Why is The Hardest Play my new favorite A.S. Teague book of this series? Oh, there are so many reasons.

  1. Quinn. Quinn Miller is a dream hero. A DREAM HERO. I will not divulge his secrets in this review because it will ruin the story. Instead, you need to know that while Quinn is formidable in his persona, he has an intuition in his character that allows him to anticipate Georgia and her needs, both physically and emotionally. Undermining Quinn’s formidable exterior with the sensitivity of his internal values reads like cat-nip for romance readers (at least for this romance reader). The only moments where he sabotages their romantic journey exist because Quinn protects above anything else. In revealing his truth, he worries about the effect of it on Georgia. He would rather end their burgeoning relationship than hurt her. And this theme runs deeply through his characterization. Quinn has a seriousness and depth that Griff and Aidan don’t have. Griff comes closest to it, but Quinn’s empathic and compassionate nature transcends Teague’s other heroes. I fell in love with Quinn from the very beginning. He’s protective, insightful, and steady.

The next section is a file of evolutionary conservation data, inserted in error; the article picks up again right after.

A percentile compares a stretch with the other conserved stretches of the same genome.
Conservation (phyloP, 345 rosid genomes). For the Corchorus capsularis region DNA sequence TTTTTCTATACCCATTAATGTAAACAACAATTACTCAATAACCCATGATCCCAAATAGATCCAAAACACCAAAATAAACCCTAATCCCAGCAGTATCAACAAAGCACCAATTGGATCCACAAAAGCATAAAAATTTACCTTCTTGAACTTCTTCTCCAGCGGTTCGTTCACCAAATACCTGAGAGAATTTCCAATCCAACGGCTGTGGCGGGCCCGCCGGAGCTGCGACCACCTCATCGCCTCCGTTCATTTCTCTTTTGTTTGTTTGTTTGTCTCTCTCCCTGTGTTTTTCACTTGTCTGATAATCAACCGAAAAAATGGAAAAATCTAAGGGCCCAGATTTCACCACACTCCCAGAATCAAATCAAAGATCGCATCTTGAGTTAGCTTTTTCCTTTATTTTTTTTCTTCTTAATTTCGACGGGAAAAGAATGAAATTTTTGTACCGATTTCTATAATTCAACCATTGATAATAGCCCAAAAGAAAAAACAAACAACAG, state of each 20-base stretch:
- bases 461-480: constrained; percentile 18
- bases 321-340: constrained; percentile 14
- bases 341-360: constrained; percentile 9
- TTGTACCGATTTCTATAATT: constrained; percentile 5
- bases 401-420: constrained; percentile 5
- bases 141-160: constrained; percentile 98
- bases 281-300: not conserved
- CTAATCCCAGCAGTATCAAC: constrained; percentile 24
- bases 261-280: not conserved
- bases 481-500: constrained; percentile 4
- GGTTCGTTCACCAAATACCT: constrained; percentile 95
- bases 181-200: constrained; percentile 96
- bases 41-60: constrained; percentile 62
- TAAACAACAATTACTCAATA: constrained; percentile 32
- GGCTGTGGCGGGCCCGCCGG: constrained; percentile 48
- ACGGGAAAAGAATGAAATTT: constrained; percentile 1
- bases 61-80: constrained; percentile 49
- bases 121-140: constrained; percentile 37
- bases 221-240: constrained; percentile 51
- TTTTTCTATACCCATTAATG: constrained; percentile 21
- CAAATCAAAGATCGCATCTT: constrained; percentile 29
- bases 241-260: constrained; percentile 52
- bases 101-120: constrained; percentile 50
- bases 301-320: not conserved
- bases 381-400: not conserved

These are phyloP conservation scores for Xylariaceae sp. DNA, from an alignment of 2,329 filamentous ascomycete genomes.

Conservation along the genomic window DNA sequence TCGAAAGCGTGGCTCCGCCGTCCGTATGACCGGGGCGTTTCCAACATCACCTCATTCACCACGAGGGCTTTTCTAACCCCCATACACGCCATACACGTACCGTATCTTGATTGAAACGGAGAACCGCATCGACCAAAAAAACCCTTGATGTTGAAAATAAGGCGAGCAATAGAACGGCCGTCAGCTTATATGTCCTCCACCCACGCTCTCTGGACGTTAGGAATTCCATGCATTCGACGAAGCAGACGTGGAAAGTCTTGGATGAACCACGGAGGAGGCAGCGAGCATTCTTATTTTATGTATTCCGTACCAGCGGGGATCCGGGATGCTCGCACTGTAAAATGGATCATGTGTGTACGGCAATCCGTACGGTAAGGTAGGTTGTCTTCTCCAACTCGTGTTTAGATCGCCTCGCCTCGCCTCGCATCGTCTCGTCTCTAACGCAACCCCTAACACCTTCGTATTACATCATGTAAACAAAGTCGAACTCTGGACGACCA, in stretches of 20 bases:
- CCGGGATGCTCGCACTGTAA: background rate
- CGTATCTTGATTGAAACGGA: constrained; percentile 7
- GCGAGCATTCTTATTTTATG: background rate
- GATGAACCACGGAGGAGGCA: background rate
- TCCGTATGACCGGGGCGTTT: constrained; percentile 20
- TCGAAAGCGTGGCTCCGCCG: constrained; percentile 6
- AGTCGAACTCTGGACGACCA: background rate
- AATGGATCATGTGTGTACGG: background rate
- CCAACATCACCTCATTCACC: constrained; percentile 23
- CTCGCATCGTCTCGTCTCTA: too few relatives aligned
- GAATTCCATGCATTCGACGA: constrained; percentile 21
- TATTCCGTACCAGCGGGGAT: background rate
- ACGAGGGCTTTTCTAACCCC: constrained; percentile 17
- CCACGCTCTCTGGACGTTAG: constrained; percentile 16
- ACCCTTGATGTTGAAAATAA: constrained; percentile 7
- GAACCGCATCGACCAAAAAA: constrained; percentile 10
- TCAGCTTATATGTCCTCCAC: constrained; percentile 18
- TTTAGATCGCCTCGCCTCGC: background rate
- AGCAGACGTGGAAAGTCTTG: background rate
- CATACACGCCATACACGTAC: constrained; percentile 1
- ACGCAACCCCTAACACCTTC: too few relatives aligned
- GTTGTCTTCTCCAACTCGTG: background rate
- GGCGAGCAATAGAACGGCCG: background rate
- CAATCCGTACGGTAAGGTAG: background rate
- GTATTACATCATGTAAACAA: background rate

2. Georgia. Because Teague constructs Quinn as self-sacrificing, she must have a heroine who is stubborn and fiery to protect her hero. Georgia is strong and tenacious, and this allows her to break through Quinn’s walls to the depths of his heart and soul. These two are fated for each other. Once Georgia learns Quinn’s truth, she becomes as protective as Quinn, and their connection becomes elevated. I am so thankful that Teague uses other aspects of the story to complicate Georgia and Quinn’s romance. Once these two commit to each other, they remain there. That creates this emotional impact that feels safe for the reader and the story’s characters.